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I finished my PhD 2.5 years ago (Computer Science), and have since been working as a post-doc at a top university. I've decided that I want to pursue an academic career, and I'm trying to decide what step to take next. I'm at the stage where I could start applying for lectureships (assistant professor), and there's a decent chance that I would be successful -- at some university at least, even if not the very top ones.

However, the other option, which I have been recommended to go for, is to apply for a post-doctoral research fellowship. These prestigious fellowships are sponsored by independent funding bodies, for people with up to 3 years experience since their PhD, and seem to be designed for the very best academics. (If you are familiar with the UK, then I have the Royal Academy and EPSRC fellowships in mind.) However, my worry is that because these last for up to 5 years, then by completion, I will then have had around 8 years of post-doctoral experience. This seems a very long time before I apply for my first lectureship -- and if I started applying for lectureships now, I could have risen to senior lecturer (associate professor) by then.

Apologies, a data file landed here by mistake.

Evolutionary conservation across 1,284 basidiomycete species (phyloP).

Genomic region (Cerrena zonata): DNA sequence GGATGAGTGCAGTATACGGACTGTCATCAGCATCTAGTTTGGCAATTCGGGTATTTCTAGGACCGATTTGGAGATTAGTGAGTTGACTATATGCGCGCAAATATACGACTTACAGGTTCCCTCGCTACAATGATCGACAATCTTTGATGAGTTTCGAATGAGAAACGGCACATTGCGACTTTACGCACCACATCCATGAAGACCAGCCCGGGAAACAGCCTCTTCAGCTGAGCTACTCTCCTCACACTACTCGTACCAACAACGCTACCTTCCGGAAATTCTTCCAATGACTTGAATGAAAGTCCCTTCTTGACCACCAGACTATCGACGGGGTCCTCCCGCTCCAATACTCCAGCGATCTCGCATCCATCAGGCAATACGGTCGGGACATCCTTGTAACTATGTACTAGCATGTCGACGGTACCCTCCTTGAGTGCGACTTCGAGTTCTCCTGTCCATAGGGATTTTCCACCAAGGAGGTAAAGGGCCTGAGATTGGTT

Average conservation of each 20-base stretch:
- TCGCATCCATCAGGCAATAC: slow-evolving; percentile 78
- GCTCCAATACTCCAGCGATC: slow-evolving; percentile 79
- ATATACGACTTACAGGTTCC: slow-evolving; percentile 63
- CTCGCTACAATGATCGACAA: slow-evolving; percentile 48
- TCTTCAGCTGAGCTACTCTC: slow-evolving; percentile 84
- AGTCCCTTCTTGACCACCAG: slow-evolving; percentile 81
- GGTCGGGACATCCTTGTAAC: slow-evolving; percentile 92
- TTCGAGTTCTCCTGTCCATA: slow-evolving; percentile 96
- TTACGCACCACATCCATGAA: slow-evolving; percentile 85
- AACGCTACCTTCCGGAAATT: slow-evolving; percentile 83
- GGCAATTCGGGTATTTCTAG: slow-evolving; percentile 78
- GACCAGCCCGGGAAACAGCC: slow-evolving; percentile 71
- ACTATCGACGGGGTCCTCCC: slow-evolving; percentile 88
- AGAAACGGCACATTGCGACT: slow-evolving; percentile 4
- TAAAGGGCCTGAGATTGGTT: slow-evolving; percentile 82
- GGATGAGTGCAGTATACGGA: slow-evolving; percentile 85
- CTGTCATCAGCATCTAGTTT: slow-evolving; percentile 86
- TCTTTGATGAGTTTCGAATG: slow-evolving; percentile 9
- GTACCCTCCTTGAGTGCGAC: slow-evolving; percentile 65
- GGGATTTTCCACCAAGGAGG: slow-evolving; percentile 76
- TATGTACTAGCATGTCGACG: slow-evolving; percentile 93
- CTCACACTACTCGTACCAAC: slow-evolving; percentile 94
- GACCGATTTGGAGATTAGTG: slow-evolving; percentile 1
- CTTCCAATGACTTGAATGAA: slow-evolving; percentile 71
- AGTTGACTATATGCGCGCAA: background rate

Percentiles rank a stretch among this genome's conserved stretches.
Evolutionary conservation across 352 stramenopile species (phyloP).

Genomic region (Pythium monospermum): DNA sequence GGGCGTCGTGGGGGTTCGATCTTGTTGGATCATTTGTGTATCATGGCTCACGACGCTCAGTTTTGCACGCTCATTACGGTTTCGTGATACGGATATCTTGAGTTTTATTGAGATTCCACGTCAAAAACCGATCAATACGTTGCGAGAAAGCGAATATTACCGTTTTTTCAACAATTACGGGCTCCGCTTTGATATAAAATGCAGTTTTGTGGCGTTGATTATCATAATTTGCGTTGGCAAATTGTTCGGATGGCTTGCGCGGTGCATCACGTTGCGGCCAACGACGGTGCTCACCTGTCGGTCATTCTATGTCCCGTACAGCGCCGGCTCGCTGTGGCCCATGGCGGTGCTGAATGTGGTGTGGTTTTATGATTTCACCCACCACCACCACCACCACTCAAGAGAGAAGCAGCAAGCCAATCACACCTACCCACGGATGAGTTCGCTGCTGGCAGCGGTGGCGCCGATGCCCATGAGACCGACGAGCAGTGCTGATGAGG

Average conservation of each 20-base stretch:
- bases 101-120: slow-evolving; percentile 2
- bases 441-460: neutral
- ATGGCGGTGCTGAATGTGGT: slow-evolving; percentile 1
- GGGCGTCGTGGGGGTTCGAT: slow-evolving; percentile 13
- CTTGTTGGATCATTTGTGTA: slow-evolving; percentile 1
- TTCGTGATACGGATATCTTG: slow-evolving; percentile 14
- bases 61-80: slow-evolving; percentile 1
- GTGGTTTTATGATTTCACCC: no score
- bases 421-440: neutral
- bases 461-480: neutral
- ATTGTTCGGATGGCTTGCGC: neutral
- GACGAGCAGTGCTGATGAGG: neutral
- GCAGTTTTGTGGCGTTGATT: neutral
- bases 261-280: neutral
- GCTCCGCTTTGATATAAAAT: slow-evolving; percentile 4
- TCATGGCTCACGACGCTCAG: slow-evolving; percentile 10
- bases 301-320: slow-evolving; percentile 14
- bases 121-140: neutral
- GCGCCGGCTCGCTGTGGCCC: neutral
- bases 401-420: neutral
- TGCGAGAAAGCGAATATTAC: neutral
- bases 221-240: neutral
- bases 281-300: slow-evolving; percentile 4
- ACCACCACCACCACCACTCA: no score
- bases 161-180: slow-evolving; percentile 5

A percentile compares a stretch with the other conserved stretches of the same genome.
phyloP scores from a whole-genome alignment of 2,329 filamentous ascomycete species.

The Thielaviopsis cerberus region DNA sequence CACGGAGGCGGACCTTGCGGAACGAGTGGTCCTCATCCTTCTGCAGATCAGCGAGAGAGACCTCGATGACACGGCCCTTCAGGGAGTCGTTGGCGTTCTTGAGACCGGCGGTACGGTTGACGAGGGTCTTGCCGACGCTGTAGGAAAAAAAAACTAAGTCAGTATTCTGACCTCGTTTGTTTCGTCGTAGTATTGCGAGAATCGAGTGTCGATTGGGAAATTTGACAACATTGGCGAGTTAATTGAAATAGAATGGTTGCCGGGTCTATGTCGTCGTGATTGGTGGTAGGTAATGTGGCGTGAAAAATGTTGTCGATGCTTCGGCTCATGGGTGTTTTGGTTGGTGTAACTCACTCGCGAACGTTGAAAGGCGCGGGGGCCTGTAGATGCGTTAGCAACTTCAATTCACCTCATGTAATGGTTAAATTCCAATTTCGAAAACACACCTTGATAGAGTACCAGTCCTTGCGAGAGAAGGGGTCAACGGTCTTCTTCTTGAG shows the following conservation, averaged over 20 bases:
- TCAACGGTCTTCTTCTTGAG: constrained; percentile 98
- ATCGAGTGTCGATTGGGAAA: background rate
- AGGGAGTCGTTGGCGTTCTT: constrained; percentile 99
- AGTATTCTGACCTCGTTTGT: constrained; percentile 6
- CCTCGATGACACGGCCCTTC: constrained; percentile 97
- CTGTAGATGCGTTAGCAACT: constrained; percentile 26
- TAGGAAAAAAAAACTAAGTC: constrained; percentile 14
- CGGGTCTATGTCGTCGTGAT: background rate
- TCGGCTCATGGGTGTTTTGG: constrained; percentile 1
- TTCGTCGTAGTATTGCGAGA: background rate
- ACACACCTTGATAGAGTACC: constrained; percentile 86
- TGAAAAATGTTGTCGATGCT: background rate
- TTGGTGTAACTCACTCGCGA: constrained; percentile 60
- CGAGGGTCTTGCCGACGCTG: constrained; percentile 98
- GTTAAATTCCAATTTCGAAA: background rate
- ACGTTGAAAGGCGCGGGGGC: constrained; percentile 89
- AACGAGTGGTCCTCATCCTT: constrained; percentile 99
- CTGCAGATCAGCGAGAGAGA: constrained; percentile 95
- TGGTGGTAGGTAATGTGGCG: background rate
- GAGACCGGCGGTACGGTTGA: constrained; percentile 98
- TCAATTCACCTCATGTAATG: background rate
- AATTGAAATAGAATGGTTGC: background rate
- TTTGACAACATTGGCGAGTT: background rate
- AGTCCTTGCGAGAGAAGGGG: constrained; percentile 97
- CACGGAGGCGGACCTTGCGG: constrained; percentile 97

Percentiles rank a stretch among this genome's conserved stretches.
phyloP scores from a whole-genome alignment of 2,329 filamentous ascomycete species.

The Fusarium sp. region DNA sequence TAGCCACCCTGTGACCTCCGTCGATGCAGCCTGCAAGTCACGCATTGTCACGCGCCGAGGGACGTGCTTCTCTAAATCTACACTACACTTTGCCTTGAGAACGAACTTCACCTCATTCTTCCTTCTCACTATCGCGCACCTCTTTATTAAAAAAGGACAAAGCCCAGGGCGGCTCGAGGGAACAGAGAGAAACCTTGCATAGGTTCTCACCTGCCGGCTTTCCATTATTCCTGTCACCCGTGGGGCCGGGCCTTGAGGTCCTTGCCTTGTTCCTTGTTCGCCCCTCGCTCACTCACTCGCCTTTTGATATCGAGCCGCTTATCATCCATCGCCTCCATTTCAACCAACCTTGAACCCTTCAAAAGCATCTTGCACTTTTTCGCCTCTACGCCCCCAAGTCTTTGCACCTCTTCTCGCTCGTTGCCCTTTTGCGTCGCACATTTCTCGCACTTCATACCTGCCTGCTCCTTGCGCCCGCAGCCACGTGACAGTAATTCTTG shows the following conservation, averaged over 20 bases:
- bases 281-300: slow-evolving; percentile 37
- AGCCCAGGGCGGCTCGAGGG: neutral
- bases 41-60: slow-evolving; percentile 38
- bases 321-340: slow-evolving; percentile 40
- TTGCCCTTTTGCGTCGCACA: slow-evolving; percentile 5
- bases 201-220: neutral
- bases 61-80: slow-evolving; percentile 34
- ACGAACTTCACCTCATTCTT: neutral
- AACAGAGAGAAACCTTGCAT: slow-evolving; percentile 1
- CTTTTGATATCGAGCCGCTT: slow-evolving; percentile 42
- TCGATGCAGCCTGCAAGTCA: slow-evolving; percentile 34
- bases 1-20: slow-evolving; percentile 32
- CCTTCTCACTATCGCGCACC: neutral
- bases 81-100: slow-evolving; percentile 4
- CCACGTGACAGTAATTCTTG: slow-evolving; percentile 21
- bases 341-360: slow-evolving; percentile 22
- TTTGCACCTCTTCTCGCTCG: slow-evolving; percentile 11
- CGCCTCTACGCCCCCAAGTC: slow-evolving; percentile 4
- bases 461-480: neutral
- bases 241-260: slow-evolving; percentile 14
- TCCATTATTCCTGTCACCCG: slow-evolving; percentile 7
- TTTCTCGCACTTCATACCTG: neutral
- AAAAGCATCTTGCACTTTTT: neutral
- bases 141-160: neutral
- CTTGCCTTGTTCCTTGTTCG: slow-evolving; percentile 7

So, my question is, if I apply for one of these fellowships and am successful, why would it actually be a positive career move for me? It would give me time to focus on my research which is great, but for my long-term career, wouldn't the delay in taking up my first lectureship position ultimately have a negative impact?

Thank for any advice!

1 Answer 1

It is never too early to apply for permanent positions in academia. I would simultaneously apply for both the fellowships and lecturer positions. Once you get a 5 years fellowships (and I assume you are talking about the 5 years advanced postdoc fellowships), you can negotiate a permanent lecturer position. From the university's side, they get a person who has already been successful in obtaining a prestigious fellowship without any significant financial burden for the first 5 years (because the fellowship would pay most of your salary)! From the candidate's side, he\she gets a permanent position without having to do significant teaching or administrators duties in the first 5 years. I have seen many of my colleagues successfully going this route. These may or may not apply to Oxford-Cambridge for whom such a fellowship is not enough to offer a permanent position. But I also know people who got their fellowships hosted by Oxford-Cambridge, and then negotiated a permanent position with another university in the mid-way during their fellowship, i.e., porting their fellowships to another institution which offered them permanent positions. In fact, I view this as a great way to transition from a postdoc to permanent position.

I wish such an option was possible in the USA. In the USA, such 4-5 years 'fellowships'(CAREER awards) can be applied only after you secure a tenure-track position at a university.